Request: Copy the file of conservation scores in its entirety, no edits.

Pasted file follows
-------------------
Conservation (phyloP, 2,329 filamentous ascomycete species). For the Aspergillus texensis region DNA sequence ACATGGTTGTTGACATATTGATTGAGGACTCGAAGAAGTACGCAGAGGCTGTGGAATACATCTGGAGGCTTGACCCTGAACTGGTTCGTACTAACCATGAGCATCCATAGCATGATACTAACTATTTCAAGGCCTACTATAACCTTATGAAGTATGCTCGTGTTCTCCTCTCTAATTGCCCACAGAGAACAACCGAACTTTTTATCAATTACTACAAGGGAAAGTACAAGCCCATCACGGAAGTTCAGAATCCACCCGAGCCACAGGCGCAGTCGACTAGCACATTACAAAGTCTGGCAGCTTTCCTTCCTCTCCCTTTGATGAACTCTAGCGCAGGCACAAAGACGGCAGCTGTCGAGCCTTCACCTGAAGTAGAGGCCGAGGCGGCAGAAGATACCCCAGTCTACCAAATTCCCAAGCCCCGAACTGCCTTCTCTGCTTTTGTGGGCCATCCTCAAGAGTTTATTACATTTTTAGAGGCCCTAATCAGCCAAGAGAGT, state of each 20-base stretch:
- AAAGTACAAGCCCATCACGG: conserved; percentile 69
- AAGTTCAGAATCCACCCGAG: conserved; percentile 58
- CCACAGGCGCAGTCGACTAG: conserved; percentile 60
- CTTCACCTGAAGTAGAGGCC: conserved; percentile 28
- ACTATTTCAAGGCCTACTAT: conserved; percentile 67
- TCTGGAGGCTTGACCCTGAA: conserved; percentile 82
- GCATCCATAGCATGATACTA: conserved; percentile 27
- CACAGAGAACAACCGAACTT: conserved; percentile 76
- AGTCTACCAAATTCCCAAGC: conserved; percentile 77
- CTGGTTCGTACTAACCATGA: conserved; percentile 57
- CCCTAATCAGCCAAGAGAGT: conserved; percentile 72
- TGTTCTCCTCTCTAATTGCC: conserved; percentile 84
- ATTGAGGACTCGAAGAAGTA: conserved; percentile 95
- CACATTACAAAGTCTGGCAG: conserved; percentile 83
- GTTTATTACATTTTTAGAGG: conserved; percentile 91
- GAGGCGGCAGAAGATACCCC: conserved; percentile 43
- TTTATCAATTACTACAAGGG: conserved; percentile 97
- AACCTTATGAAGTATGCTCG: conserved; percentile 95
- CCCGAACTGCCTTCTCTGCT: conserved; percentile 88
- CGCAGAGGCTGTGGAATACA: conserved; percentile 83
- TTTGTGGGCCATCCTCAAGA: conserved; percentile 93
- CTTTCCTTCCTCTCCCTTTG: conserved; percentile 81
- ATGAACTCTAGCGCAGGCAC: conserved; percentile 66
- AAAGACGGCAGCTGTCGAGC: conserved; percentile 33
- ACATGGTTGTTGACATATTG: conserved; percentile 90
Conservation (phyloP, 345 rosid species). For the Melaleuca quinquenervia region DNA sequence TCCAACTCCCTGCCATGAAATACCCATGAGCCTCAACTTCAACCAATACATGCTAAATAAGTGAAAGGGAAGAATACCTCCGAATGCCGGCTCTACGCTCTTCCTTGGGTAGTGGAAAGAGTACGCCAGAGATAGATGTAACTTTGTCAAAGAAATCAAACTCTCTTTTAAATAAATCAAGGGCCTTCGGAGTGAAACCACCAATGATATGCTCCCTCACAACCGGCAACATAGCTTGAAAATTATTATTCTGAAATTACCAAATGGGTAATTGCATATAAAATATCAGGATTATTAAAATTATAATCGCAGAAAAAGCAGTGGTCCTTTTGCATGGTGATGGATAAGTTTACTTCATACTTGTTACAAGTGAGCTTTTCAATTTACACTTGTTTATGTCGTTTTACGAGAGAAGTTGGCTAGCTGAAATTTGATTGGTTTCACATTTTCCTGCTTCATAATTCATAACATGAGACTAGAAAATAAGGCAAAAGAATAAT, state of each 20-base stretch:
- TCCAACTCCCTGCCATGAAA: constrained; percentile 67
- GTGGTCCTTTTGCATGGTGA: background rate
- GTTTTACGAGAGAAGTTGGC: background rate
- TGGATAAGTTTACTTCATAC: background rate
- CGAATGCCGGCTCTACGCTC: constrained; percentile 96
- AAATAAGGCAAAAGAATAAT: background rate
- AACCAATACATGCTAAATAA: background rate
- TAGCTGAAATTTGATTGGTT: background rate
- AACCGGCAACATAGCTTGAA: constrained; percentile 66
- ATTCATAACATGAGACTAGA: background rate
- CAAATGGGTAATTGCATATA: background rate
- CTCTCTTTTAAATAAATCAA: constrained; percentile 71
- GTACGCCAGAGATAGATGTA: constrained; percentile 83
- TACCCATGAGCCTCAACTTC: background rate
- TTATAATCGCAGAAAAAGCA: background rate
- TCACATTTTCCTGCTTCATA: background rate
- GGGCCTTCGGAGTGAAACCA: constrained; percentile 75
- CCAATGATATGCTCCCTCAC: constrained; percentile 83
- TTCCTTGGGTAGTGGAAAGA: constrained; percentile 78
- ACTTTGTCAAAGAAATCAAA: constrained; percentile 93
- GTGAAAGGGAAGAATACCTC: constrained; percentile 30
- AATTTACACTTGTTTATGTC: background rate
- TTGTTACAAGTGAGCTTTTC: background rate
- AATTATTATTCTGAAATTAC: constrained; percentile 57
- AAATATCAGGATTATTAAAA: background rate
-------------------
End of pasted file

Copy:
Conservation (phyloP, 2,329 filamentous ascomycete species). For the Aspergillus texensis region DNA sequence ACATGGTTGTTGACATATTGATTGAGGACTCGAAGAAGTACGCAGAGGCTGTGGAATACATCTGGAGGCTTGACCCTGAACTGGTTCGTACTAACCATGAGCATCCATAGCATGATACTAACTATTTCAAGGCCTACTATAACCTTATGAAGTATGCTCGTGTTCTCCTCTCTAATTGCCCACAGAGAACAACCGAACTTTTTATCAATTACTACAAGGGAAAGTACAAGCCCATCACGGAAGTTCAGAATCCACCCGAGCCACAGGCGCAGTCGACTAGCACATTACAAAGTCTGGCAGCTTTCCTTCCTCTCCCTTTGATGAACTCTAGCGCAGGCACAAAGACGGCAGCTGTCGAGCCTTCACCTGAAGTAGAGGCCGAGGCGGCAGAAGATACCCCAGTCTACCAAATTCCCAAGCCCCGAACTGCCTTCTCTGCTTTTGTGGGCCATCCTCAAGAGTTTATTACATTTTTAGAGGCCCTAATCAGCCAAGAGAGT, state of each 20-base stretch:
- AAAGTACAAGCCCATCACGG: conserved; percentile 69
- AAGTTCAGAATCCACCCGAG: conserved; percentile 58
- CCACAGGCGCAGTCGACTAG: conserved; percentile 60
- CTTCACCTGAAGTAGAGGCC: conserved; percentile 28
- ACTATTTCAAGGCCTACTAT: conserved; percentile 67
- TCTGGAGGCTTGACCCTGAA: conserved; percentile 82
- GCATCCATAGCATGATACTA: conserved; percentile 27
- CACAGAGAACAACCGAACTT: conserved; percentile 76
- AGTCTACCAAATTCCCAAGC: conserved; percentile 77
- CTGGTTCGTACTAACCATGA: conserved; percentile 57
- CCCTAATCAGCCAAGAGAGT: conserved; percentile 72
- TGTTCTCCTCTCTAATTGCC: conserved; percentile 84
- ATTGAGGACTCGAAGAAGTA: conserved; percentile 95
- CACATTACAAAGTCTGGCAG: conserved; percentile 83
- GTTTATTACATTTTTAGAGG: conserved; percentile 91
- GAGGCGGCAGAAGATACCCC: conserved; percentile 43
- TTTATCAATTACTACAAGGG: conserved; percentile 97
- AACCTTATGAAGTATGCTCG: conserved; percentile 95
- CCCGAACTGCCTTCTCTGCT: conserved; percentile 88
- CGCAGAGGCTGTGGAATACA: conserved; percentile 83
- TTTGTGGGCCATCCTCAAGA: conserved; percentile 93
- CTTTCCTTCCTCTCCCTTTG: conserved; percentile 81
- ATGAACTCTAGCGCAGGCAC: conserved; percentile 66
- AAAGACGGCAGCTGTCGAGC: conserved; percentile 33
- ACATGGTTGTTGACATATTG: conserved; percentile 90
Conservation (phyloP, 345 rosid species). For the Melaleuca quinquenervia region DNA sequence TCCAACTCCCTGCCATGAAATACCCATGAGCCTCAACTTCAACCAATACATGCTAAATAAGTGAAAGGGAAGAATACCTCCGAATGCCGGCTCTACGCTCTTCCTTGGGTAGTGGAAAGAGTACGCCAGAGATAGATGTAACTTTGTCAAAGAAATCAAACTCTCTTTTAAATAAATCAAGGGCCTTCGGAGTGAAACCACCAATGATATGCTCCCTCACAACCGGCAACATAGCTTGAAAATTATTATTCTGAAATTACCAAATGGGTAATTGCATATAAAATATCAGGATTATTAAAATTATAATCGCAGAAAAAGCAGTGGTCCTTTTGCATGGTGATGGATAAGTTTACTTCATACTTGTTACAAGTGAGCTTTTCAATTTACACTTGTTTATGTCGTTTTACGAGAGAAGTTGGCTAGCTGAAATTTGATTGGTTTCACATTTTCCTGCTTCATAATTCATAACATGAGACTAGAAAATAAGGCAAAAGAATAAT, state of each 20-base stretch:
- TCCAACTCCCTGCCATGAAA: constrained; percentile 67
- GTGGTCCTTTTGCATGGTGA: background rate
- GTTTTACGAGAGAAGTTGGC: background rate
- TGGATAAGTTTACTTCATAC: background rate
- CGAATGCCGGCTCTACGCTC: constrained; percentile 96
- AAATAAGGCAAAAGAATAAT: background rate
- AACCAATACATGCTAAATAA: background rate
- TAGCTGAAATTTGATTGGTT: background rate
- AACCGGCAACATAGCTTGAA: constrained; percentile 66
- ATTCATAACATGAGACTAGA: background rate
- CAAATGGGTAATTGCATATA: background rate
- CTCTCTTTTAAATAAATCAA: constrained; percentile 71
- GTACGCCAGAGATAGATGTA: constrained; percentile 83
- TACCCATGAGCCTCAACTTC: background rate
- TTATAATCGCAGAAAAAGCA: background rate
- TCACATTTTCCTGCTTCATA: background rate
- GGGCCTTCGGAGTGAAACCA: constrained; percentile 75
- CCAATGATATGCTCCCTCAC: constrained; percentile 83
- TTCCTTGGGTAGTGGAAAGA: constrained; percentile 78
- ACTTTGTCAAAGAAATCAAA: constrained; percentile 93
- GTGAAAGGGAAGAATACCTC: constrained; percentile 30
- AATTTACACTTGTTTATGTC: background rate
- TTGTTACAAGTGAGCTTTTC: background rate
- AATTATTATTCTGAAATTAC: constrained; percentile 57
- AAATATCAGGATTATTAAAA: background rate